This is what I'd like to say to a certain client of mine, a CEO of a startup. I'd even settle for saying that their entirely justifiable anxiety is about to be self-fulfilling because of the effect it'll have on morale.
They made the decision to trust us, and it's all gone according to plan - the only thing that's changed since then is that they've spent more time imagining failure.
Well, you can't get too attached. Most startups fail anyway.
Listen to your fear. Cherish your fear. Fear is important. Fear is the emotion that protects you.
But don't let your fear make decisions for you. The purpose of your existence is not to be protected. Anything worth doing entails risk, vulnerability, the possibility of pain.
Courage is one thing, but I'm not talking about courage. It is enough to learn to notice and acknowledge when you're about to panic.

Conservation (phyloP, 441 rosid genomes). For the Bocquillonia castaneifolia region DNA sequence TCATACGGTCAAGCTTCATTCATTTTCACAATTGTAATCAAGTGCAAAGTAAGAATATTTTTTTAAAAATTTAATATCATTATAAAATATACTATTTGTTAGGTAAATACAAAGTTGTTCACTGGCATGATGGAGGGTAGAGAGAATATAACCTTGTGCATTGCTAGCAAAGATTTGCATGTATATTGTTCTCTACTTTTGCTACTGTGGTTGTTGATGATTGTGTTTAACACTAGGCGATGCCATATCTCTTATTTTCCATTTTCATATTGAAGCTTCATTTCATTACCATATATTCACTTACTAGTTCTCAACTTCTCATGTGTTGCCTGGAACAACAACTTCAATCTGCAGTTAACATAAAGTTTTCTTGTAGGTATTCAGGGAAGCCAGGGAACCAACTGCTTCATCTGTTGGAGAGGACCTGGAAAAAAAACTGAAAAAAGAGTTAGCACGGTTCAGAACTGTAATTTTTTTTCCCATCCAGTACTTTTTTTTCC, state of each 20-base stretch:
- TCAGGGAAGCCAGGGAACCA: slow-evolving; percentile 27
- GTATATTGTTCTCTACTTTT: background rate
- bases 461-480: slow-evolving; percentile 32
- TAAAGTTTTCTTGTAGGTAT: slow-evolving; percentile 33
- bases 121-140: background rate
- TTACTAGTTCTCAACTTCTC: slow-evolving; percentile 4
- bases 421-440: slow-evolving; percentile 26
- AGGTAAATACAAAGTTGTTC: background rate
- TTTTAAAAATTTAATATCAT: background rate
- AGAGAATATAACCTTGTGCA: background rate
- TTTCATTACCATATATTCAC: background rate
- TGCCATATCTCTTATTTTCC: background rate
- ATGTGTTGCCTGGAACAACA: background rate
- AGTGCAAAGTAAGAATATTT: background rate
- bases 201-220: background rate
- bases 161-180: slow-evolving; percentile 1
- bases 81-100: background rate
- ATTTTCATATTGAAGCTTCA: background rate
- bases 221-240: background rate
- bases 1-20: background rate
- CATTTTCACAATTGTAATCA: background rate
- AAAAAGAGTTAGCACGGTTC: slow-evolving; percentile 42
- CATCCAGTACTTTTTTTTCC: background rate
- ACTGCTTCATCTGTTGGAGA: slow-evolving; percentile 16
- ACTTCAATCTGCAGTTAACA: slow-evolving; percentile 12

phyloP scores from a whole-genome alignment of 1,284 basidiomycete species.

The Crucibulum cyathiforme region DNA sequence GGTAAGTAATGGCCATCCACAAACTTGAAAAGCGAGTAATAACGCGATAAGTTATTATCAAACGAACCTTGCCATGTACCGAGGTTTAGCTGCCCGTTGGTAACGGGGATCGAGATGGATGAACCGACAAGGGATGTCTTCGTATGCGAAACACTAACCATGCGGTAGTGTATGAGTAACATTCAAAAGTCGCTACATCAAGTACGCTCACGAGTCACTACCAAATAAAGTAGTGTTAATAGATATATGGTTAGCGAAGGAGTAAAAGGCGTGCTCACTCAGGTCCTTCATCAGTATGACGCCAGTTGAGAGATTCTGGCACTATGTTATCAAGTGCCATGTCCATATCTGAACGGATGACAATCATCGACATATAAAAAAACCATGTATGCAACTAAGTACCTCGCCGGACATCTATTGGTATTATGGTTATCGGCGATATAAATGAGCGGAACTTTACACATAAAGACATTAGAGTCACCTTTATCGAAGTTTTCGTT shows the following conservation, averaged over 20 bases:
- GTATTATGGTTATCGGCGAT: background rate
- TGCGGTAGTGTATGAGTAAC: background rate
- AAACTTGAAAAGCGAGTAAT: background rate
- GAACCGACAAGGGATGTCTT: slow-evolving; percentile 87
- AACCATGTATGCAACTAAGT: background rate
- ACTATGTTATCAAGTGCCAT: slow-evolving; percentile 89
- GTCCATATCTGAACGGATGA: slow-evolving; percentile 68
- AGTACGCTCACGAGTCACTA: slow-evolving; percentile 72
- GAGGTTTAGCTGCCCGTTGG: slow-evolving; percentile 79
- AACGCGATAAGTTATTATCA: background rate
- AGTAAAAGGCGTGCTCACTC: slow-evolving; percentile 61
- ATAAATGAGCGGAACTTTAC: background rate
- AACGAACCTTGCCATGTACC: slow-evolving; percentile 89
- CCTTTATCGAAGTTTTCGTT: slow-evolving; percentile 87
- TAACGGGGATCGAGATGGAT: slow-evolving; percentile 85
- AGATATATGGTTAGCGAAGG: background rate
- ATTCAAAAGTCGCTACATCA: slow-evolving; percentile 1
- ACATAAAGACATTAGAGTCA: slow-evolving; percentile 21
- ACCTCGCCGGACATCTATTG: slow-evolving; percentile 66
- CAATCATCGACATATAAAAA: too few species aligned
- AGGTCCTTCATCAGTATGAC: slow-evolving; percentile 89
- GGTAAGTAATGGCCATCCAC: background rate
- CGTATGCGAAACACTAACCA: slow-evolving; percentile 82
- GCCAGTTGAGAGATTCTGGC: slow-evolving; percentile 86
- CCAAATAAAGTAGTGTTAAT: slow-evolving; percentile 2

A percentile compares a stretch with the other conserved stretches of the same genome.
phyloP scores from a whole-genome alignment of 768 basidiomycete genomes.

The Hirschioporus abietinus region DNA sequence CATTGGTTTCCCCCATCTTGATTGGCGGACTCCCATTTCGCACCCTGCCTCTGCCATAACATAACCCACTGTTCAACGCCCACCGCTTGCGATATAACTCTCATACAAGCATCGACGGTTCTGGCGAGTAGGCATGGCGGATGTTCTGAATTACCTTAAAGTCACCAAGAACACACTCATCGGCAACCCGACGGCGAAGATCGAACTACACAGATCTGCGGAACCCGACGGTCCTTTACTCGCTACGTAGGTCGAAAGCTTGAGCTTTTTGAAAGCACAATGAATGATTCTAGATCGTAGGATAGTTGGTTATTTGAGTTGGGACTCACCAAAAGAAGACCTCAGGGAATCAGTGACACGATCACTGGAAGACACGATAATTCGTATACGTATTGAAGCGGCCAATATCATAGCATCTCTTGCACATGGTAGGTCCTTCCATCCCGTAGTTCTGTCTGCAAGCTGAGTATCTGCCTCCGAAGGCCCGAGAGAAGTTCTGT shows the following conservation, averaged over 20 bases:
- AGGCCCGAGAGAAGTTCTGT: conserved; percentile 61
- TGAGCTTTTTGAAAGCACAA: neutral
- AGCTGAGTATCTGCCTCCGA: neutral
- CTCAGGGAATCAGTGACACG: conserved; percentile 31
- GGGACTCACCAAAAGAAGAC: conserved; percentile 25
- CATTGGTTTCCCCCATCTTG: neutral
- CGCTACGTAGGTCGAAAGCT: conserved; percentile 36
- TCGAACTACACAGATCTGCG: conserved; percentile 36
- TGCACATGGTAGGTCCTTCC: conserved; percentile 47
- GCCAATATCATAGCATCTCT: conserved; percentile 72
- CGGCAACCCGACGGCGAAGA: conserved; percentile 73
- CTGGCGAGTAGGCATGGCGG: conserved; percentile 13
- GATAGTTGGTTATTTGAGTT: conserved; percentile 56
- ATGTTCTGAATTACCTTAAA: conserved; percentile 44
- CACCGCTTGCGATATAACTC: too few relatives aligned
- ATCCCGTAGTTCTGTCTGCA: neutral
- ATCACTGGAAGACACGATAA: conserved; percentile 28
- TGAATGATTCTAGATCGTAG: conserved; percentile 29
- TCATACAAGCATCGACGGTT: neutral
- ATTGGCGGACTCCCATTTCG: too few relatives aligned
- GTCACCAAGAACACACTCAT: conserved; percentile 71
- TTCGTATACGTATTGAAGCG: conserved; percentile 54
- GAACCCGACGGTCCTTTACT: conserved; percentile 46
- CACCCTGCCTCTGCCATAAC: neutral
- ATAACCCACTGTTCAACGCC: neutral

I do a lot of pair programming. It's great. But one thing nobody warned me about is that when I'm pairing with a relative beginner, I gotta be strictly disciplined all the time.
Two experts can bend the "rules" and get more done, keeping each other honest. Beginners by definition haven't developed the judgment to safely loosen up; they'll make mistakes that they won't be able to detect.
So I have to set an example that's more fastidious than what's most comfortable for me. That's why I shitpost off-hours.
I do #programming for a living, hate alarm clocks, & love to post at work. If you #ask me an unsolicited question on any topic, I will probably answer it. You better watch out; I know about timed hits.
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